Ukraine Could Lose the War to Russia: Kyiv Needs More Artillery Shells and Missiles

U.S. Army M109 Artillery

Ukraine Could Lose the War to Russia: Kyiv Needs More Artillery Shells and Missiles

After several months of frustrating inaction due to a deadlock caused by a small number of lawmakers, the House passed the big foreign aid bill that will affect Ukraine, Israel, and Taiwan.

 

After several months of frustrating inaction due to a deadlock caused by a small number of lawmakers, the House passed the big foreign aid bill that will affect Ukraine, Israel, and Taiwan.

Ukraine is slotted to receive over $60 billion in security aid with the new law, which still has to pass from the Senate.

 

Ukraine primarily, but with Taiwan following closely behind, desperately need the military aid to bolster their capabilities. Indeed, the situation in Ukraine without further U.S. security aid would be very dire indeed.

Ukraine Needs Arms Yesterday 

Several senior national security officials have warned that Ukraine might lose the war if it doesn’t receive further security aid soon.

In a rare public acknowledgment of the situation, CIA Director Joe Burns admitted that the war might end in Russia’s favor if Kyiv doesn’t receive the necessary means to fight back, including artillery, air defense weapon systems, munitions, and long-range missiles.

“With the boost that would come from military assistance, both practically and psychologically, Ukrainians are entirely capable of holding their own through 2024 and puncturing Putin’s arrogant view that time is on his side,” the CIA director said during an event at the George W. Bush Presidential Center last week.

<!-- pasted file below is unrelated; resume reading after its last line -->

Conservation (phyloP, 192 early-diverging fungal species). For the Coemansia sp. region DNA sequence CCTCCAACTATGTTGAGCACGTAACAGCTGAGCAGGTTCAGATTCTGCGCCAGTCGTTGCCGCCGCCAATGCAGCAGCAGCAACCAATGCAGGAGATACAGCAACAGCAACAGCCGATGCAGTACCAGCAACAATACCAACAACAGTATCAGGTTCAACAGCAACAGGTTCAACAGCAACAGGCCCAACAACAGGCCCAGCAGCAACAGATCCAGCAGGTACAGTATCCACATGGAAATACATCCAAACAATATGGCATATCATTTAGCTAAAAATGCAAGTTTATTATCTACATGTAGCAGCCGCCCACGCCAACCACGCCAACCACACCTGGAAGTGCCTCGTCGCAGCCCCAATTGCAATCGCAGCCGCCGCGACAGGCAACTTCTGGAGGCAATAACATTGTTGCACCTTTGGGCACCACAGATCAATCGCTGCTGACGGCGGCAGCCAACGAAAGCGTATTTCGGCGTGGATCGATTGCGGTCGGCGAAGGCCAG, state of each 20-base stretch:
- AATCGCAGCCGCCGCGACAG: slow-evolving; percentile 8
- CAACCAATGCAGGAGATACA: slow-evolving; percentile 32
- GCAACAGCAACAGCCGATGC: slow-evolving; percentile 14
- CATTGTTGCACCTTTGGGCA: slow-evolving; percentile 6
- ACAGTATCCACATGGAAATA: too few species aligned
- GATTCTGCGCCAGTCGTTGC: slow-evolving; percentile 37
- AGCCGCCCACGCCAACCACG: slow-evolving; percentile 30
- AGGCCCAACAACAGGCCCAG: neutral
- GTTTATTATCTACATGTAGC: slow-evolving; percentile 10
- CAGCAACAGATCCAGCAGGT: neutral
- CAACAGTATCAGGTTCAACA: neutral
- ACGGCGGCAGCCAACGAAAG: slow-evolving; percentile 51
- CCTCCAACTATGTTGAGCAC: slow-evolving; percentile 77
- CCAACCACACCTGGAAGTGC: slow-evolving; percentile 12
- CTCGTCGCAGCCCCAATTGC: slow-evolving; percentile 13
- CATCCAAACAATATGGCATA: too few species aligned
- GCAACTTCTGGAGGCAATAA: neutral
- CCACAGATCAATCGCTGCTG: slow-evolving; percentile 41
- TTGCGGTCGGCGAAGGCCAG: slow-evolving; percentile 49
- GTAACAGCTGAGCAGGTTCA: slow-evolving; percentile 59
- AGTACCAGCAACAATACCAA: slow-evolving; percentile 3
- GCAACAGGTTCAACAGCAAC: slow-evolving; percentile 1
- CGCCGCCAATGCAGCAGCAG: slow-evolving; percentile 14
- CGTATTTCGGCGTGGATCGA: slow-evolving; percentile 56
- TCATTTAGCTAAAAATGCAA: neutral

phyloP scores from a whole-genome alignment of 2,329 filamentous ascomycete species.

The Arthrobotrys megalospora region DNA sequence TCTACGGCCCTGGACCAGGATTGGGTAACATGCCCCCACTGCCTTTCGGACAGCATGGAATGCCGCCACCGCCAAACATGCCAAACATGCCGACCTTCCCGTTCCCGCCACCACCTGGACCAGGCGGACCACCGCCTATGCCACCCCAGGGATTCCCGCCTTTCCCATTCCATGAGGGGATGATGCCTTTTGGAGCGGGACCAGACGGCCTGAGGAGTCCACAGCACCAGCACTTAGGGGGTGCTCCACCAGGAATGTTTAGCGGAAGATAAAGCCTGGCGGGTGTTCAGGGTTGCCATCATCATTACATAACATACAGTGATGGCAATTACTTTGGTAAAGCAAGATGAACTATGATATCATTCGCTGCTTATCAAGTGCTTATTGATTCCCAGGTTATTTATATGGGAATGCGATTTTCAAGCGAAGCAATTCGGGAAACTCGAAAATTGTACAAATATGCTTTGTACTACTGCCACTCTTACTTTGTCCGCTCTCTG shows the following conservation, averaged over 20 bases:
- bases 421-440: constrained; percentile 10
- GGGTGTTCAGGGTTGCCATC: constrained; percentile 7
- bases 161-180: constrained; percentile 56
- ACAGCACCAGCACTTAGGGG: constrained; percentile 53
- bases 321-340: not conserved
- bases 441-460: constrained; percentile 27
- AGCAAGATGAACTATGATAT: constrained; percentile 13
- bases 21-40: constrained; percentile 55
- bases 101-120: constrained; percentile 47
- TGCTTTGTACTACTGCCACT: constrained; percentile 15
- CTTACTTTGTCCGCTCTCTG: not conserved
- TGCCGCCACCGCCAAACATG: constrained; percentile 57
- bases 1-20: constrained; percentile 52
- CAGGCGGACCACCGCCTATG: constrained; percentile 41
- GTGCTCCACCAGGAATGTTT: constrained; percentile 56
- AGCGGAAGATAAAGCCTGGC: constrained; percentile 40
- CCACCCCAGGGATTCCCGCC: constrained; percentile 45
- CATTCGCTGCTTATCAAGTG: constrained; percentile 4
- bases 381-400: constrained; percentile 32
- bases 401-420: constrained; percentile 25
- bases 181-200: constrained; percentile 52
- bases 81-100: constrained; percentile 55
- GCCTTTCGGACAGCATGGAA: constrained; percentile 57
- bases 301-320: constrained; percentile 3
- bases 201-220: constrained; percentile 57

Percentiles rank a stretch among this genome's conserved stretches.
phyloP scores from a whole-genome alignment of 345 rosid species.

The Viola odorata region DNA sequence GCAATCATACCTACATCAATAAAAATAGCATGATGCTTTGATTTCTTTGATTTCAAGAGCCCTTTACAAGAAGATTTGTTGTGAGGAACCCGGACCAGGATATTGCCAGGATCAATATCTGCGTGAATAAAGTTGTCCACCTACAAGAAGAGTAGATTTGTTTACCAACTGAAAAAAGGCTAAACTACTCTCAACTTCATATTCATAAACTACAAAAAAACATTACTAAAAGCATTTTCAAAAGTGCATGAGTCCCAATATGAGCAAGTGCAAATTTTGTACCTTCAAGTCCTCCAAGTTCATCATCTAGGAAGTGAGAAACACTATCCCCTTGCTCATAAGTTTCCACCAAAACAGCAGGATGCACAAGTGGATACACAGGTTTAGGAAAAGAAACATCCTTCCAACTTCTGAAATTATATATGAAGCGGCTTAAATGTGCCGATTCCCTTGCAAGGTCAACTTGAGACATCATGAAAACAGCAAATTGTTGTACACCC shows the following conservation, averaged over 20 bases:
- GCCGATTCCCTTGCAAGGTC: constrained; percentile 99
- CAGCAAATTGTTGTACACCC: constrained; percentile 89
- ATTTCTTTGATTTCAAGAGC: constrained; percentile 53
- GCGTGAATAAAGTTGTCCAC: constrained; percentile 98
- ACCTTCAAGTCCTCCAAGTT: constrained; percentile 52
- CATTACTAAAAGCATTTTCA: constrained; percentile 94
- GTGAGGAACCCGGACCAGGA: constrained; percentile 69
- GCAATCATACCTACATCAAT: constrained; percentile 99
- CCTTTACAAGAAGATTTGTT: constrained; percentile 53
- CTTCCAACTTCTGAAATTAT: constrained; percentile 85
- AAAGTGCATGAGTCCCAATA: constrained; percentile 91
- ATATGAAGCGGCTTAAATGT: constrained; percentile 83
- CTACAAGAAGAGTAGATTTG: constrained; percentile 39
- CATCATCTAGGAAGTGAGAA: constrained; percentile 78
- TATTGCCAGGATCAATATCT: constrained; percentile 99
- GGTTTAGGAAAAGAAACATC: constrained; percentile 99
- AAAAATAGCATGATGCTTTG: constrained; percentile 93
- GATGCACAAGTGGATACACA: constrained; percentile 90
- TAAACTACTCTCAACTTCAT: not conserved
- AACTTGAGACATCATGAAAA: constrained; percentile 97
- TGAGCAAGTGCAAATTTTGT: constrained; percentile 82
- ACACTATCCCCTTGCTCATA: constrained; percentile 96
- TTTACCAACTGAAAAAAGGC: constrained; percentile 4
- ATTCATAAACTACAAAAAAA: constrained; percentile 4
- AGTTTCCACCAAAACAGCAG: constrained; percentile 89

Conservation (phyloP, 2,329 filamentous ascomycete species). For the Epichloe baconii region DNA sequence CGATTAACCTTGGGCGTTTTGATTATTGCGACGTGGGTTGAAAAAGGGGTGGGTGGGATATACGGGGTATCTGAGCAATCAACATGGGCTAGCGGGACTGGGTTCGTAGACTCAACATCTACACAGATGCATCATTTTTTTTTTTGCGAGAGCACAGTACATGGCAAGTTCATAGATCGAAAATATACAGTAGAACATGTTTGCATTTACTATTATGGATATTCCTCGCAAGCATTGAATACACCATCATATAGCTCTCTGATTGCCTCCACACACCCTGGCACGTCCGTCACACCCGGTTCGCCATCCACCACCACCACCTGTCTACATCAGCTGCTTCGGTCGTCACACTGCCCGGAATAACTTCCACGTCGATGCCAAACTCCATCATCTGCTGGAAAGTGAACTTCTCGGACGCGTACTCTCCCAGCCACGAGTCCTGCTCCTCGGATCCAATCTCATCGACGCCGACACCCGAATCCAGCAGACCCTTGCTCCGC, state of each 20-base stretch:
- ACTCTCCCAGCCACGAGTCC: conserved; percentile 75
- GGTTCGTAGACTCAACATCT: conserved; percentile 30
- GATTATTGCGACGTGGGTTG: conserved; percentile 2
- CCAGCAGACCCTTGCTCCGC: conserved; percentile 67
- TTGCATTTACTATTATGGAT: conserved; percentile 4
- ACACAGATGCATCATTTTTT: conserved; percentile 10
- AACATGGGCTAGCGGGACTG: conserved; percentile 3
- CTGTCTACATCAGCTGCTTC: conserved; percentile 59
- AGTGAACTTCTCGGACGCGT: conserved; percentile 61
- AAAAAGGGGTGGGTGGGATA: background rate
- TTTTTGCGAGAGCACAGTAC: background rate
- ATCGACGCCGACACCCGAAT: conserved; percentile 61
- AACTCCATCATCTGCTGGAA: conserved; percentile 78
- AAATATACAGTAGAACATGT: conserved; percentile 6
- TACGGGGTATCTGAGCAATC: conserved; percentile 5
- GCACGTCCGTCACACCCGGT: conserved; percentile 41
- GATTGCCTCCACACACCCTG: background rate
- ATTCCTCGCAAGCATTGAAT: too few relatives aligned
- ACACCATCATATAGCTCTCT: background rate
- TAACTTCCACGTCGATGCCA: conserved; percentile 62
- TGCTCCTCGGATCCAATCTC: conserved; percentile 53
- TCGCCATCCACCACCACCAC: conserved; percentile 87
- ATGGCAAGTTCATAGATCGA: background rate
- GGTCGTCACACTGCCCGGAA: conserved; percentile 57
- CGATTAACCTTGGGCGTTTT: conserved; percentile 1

The situation for the Ukrainian forces without further U.S. military aid would be dire indeed.

 “There is a very real risk that the Ukrainians could lose on the battlefield by the end of 2024, or at least put Putin in a position where he could essentially dictate the terms of a political settlement,” Burns stated.

But Burns isn’t the only one ringing the alarm bell for Ukraine. The most senior military officials, including Secretary of Defense Lloyd Austin and Chairman of the Joint Chiefs of Staff Air Force General C. Q. Brown, have also expressed the urgent need for Ukraine for American weapon systems and munitions.

While U.S. lawmakers were debating the issue, several European nations stepped up and committed billions of dollars worth of weapon systems and munitions to Ukraine. France and French President Emmanuel Macron, in particular, finally made a more firm stance on the war and against Russian aggression.

It’s Not Just About Ukraine 

But, as with many other things concerning a world power, what happens in Ukraine is much more than just Ukraine. 

U.S. partners, allies, and adversaries pay close attention to how the U.S. is acting in Ukraine and to the extent it’s willing to support the embattled nation. 

China, in particular, is paying close attention because the way Washington D.C. treats Ukraine would be useful for comparing with how it would treat Taiwan in the event of a Chinese invasion of the island nation.

“It’s also about Xi Jinping in China, his ambitions, and our allies and partners in the Indo-Pacific,” the CIA director added. “This is really a question of whether or not our adversaries understand our reliability and determination and whether our allies and partners understand that as well.”

About the Author

Stavros Atlamazoglou is a seasoned defense and national security journalist specializing in special operations. A Hellenic Army veteran (national service with the 575th Marine Battalion and Army HQ), he holds a BA from the Johns Hopkins University, an MA from the Johns Hopkins’ School of Advanced International Studies (SAIS). He is pursuing a J.D. at Boston College Law School. His work has been featured in Business Insider, Sandboxx, and SOFREP.